Tuition statute overruled for immigrants’ children
Published: Wednesday, September 5, 2012
Updated: Wednesday, September 5, 2012 00:09
A federal judge in Miami ruled that Florida is discriminating against U.S.-born Florida residents, whose parents are undocumented immigrants by charging them out-of-state tuition.
U.S. District Judge K. Michael Moore ruled Tuesday against a Florida statute which states that dependent students must prove their parents’ residency within the state to be eligible for the cheaper in-state tuition. A student’s citizenship did not matter in the statute’s rules.
According to the Associated Press, Moore determined the statute violated the U.S. Constitution’s equal protection clause “by forcing those students to unfairly pay three times as much as Florida students. Children born in this country are citizens whether or not their parents have legal immigration status.”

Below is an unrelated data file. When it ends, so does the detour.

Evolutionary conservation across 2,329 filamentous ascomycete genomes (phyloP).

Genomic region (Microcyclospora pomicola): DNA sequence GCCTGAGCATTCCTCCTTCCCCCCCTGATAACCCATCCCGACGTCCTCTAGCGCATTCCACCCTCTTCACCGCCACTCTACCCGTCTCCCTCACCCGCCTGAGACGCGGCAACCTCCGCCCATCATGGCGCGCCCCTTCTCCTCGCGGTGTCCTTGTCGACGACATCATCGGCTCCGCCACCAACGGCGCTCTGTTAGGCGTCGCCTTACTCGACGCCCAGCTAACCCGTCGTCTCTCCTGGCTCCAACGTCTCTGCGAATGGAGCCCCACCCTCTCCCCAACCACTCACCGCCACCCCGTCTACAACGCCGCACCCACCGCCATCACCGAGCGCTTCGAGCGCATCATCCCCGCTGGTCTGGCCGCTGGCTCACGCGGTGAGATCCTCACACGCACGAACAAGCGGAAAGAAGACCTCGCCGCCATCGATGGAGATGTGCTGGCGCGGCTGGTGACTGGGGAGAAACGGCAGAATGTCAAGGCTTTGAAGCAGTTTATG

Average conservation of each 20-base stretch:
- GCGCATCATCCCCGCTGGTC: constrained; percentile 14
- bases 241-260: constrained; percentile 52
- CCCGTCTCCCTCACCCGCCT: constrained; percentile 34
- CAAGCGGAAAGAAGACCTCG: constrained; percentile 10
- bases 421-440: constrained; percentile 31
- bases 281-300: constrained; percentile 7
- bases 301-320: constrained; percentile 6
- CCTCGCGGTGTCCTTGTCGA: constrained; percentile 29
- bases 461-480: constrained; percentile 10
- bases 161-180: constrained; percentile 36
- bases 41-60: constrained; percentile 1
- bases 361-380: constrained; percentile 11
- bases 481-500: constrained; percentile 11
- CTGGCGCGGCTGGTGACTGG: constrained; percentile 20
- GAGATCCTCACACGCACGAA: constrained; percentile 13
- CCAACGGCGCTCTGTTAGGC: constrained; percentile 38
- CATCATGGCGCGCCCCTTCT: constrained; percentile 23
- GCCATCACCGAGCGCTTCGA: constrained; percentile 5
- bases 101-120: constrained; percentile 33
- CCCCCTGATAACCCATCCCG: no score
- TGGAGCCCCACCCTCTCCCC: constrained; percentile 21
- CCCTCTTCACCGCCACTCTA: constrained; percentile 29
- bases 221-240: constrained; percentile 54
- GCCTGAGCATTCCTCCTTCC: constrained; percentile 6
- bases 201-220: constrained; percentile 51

It was a victory for the Alabama-based Southern Poverty Law Center (SPLC,) which filed a class-action lawsuit last year on behalf of a few Florida students who were denied in-state tuition for not proving their parents’ residency.
A SPLC press release stated, “The court’s ruling states that the Florida’s tuition policy is a clear Constitutional violation.”
During the most recent state legislative session, House Bill 441 would have implemented Moore’s ruling, but the bill died in March.
“I am thrilled by today’s court ruling,” Fla. Rep. Hazelle Rogers said in a press release. “Education is the hallmark of the American dream and should be accessible, affordable and available.”
For the 2012-13 school year, the USF Tampa campus charges Florida residents $208.68 per credit hour, whereas non-residents pay $539.43 for out-of-state tuition.
— Reporting by Diedra Rodriguez